WASHINGTON — She was once pressed to run for governor of California by President Bill Clinton. She was considered as a running mate to former Vice President Walter F. Mondale. And after the bitter 2008 Democratic primary, it was in her living room that former Senators Barack Obama and Hillary Clinton met to make peace.
These days, however, Senator Dianne Feinstein, the trailblazing Democratic power broker who has served in the Senate for 30 years, is far from the towering presence she once was on the American political stage.
At 88, Ms. Feinstein sometimes struggles to recall the names of colleagues, frequently has little recollection of meetings or telephone conversations, and at times walks around in a state of befuddlement — including about why she is increasingly dogged by questions about whether she is fit to serve in the Senate representing the 40 million residents of California, according to half a dozen lawmakers and aides who spoke about the situation on the condition of anonymity.
On Capitol Hill, it is widely — though always privately — acknowledged that Ms. Feinstein suffers from acute short-term memory issues that on some days are ignorable, but on others raise concern among those who interact with her.
Ms. Feinstein is often engaged during meetings and phone conversations, usually coming prepared and taking notes. But hours later, she will often have forgotten those interactions, said the people familiar with the situation, who insisted that they not be named because they did not want to be quoted disparaging a figure they respect.
Some of them said they did not expect her to serve out her term ending in 2024 under the circumstances, even though she refuses to engage in conversations about stepping down.
A recent article in The San Francisco Chronicle, her hometown paper, reported that some of Ms. Feinstein’s colleagues believe she is mentally incompetent to serve. It recounted in brutal detail the signs of her decline on the job, an open secret that leading Democrats have quietly accepted as the status quo, but that some people close to her worry has become a spectacle that could tarnish her legacy.
One Democratic lawmaker who had an extended encounter with Ms. Feinstein in February said in an interview that the experience was akin to acting as a caregiver for a person in need of constant assistance. The lawmaker recalled having to reintroduce themself to the senator multiple times, helping her locate her purse repeatedly and answering the same set of basic, small-talk questions over and over again.
A second Democratic lawmaker who was also present said the conversation took place on a flight. In a statement, the second lawmaker described their own interaction with Ms. Feinstein as “pleasant and brief” and not otherwise out of the ordinary. (Last week, Ms. Feinstein was spotted flying in first class from San Francisco to Washington with her longtime housekeeper seated next to her.)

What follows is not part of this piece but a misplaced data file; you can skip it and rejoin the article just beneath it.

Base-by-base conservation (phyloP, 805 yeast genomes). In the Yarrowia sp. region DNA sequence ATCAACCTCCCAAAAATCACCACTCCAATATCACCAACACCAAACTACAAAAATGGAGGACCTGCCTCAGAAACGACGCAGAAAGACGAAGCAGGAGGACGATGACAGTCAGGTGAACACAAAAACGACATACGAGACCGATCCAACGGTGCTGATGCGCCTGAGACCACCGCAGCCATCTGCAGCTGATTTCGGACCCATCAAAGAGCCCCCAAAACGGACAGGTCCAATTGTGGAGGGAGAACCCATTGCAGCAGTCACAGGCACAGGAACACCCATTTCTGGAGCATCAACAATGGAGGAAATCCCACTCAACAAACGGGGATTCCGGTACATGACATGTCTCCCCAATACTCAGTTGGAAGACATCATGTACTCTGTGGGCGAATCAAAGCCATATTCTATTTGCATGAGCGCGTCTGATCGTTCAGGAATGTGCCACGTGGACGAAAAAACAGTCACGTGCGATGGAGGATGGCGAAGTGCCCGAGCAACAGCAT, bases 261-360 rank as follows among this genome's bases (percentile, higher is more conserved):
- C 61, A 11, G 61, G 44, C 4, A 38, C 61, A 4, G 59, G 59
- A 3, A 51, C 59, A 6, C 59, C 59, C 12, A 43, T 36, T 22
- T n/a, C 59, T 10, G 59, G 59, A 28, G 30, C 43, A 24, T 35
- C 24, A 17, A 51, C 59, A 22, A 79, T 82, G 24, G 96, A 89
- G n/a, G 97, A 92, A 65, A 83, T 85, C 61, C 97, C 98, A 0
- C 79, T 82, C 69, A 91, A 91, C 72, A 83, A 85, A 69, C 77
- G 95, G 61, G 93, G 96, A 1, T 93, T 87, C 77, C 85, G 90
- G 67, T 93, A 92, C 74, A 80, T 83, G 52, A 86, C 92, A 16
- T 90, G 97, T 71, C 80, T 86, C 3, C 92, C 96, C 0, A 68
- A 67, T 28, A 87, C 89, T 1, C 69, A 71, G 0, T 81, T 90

Pressed last week about Ms. Feinstein’s ability to serve, Senator Chuck Schumer, Democrat of New York and the majority leader, neither defended her nor tried to dismiss the issue.
“I’ve had a good number of discussions with Senator Feinstein,” he told reporters, “but I’m keeping them to myself.”
Annette Blum, a stepdaughter, said Ms. Feinstein had always been adamant about making her own decisions, whether or not the rest of the family agreed.
“We have the utmost respect for her life in public service and her career,” Ms. Blum said in an interview. “The decision is ultimately hers. We will all be there to support her in whatever decision she makes. The whole family feels this way.”
In 2018, when Ms. Feinstein decided to seek her sixth term in office, she was already facing questions about her age and mental acuity. But she insisted there were no issues — “My mind is fine,” she said in an interview at the time — and Mr. Schumer and the Democrats’ Senate campaign committee supported her re-election bid.
Ms. Feinstein’s supporters argue she did her party a favor by staying. The decision meant that Democrats “avoided an expensive open-seat race in California, so our state’s Democratic donors could focus on helping other candidates across the country,” said Jeffrey Millman, who served as her campaign manager that year. “Today, with her seniority, Senator Feinstein is an effective and indispensable leader for our state in the Senate.”
Most lawmakers argue that the only people who can tell a senator it is time to retire are family members. But Ms. Feinstein’s husband, the financier and Democratic megadonor Richard C. Blum, who passed away in February, shared his wife’s stubborn nature and unwillingness to consider an exit from the Senate. Last year, he was still telling friends she could run again in 2024.
When they would bring up questions about Ms. Feinstein’s ability to continue serving, he would shrug them off, according to two people who discussed the issue with him.
“What else is she going to do?” Mr. Blum would respond, they said.
After her husband’s death, Ms. Feinstein was under tremendous strain and there were conversations among those close to her about whether she might step away from the Senate. But in the months since, the people said, she has become set on continuing her work.